The statement of functional expenses showed the types of expenses that the Society incurred. Mr. Scaramuzza noted that salaries were by far the largest expense category, but this figure had declined in 2014 versus 2013 because the SCS had transferred responsibility for the Digital Latin Library project to the University of Oklahoma. Travel, meal, and lodging expenses had declined for the same reason and because the 2013 annual meeting had included a special celebration of the successful conclusion of the Gateway Campaign. “Cosponsor share of joint revenue” represented AIA’s share of annual meeting registration and exhibit revenue and so fluctuated annually with the amount of revenue received. Equipment rental expenses had been higher in 2013 than in 2014 because the societies had incurred fees for using a convention center in the former year. On the other hand, printing and postage expenses had increased in 2014 because of the production of the Gateway Campaign acknowledgment book.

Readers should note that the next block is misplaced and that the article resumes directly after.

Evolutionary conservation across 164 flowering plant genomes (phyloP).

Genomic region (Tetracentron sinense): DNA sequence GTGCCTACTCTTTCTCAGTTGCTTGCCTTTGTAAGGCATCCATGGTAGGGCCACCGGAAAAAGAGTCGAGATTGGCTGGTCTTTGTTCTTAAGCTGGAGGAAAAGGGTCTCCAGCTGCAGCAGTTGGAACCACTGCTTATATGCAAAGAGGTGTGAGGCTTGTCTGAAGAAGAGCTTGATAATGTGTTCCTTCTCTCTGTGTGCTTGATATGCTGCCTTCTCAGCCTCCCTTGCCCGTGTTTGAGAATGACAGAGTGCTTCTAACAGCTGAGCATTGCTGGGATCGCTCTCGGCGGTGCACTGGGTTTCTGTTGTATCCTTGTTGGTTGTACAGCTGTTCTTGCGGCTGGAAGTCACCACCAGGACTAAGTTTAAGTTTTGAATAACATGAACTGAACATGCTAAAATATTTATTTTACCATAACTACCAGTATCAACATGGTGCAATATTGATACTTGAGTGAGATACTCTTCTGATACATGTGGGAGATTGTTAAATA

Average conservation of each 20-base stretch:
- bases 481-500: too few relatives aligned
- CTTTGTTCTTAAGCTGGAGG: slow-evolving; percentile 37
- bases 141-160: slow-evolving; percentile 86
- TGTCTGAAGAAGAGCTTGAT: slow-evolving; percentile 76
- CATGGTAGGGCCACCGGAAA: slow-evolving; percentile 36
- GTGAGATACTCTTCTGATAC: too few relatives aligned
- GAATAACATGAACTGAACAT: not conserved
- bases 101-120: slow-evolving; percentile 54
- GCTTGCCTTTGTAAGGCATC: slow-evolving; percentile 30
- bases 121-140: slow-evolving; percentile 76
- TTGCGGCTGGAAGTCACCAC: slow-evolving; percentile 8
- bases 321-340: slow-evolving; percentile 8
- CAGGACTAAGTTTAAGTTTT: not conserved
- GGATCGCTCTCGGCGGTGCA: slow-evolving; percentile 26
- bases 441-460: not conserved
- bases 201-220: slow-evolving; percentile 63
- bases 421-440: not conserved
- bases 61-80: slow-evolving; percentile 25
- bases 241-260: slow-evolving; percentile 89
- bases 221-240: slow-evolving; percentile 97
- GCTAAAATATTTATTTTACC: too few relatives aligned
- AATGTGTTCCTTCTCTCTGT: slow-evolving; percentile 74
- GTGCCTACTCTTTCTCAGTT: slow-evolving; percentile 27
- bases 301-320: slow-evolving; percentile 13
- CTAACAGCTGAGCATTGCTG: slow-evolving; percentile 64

The auditors’ professional standards required them to include a statement of cash flows in their report, but Mr. Scaramuzza felt that this statement did not provide much useful information to the SCS. The statement was designed to show the extent to which an organization depended on financing activities (in addition to operations and investments), and only permanently restricted gifts to the Society fell into this category.